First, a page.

|Chapter 11 : Arenes and Aromaticity|
In 1984 a new form of carbon was discovered in which the C atoms existed as spherical clusters. C60 is the most well known of these structures and two JSMOL represtantations are shown below. It was formally named "buckminsterfullerene" but is more commonly referred to as "buckyball" because of its similarity to the architectural work of Buckminster Fuller who designed geodesic domes.
In these structures, each C is sp2 hybridised and connected to 3 other C atoms in a network of C5 and C6 rings. Despite the fact that the C6 ring are structurally similar to benzene, buckyball does not behave as an aromatic compound as it tends to undergo addition reactions. This is because the rings are non-planar with some angle strain that is relieved by making the C atoms sp3 hybridised.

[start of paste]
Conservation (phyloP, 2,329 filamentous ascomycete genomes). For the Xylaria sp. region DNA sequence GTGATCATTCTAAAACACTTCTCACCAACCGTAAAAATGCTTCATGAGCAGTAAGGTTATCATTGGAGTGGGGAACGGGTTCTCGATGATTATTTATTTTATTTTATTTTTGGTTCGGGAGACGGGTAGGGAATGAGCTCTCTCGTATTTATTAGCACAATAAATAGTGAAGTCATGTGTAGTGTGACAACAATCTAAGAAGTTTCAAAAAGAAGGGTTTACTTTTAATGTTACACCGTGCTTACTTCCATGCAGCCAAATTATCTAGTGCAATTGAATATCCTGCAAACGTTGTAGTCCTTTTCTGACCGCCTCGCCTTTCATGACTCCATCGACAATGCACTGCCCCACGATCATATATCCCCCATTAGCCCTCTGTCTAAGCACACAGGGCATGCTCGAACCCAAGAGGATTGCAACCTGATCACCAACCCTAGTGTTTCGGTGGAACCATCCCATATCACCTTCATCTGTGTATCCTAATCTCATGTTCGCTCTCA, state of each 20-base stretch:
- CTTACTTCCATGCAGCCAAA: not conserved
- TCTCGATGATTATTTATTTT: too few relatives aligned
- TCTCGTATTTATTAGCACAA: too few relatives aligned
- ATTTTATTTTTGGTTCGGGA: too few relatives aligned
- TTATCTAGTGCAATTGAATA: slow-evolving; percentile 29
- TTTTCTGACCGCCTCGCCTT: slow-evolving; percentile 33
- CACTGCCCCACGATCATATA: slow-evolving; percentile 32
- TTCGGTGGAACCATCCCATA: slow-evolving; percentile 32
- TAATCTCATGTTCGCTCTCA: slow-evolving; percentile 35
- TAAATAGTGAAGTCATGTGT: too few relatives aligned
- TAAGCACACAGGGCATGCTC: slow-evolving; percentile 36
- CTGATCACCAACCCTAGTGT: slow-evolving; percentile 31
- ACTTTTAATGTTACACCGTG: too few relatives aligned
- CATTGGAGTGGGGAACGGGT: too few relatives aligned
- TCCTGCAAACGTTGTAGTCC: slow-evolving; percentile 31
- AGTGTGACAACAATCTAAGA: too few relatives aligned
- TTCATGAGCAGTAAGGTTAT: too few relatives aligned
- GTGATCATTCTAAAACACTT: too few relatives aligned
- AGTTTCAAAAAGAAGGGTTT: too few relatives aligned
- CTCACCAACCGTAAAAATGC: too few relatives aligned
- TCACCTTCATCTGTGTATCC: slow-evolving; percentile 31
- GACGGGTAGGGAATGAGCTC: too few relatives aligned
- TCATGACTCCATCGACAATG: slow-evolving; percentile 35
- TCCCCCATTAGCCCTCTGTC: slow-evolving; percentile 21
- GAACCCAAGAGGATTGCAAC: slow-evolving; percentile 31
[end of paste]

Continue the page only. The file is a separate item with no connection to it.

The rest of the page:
These and related structures are being studied for a wide range of potential uses such as superconductors and in fuel cells.
Question What other structures of elemental carbon are there ? ANSWER
|© Dr. Ian Hunt, Department of Chemistry|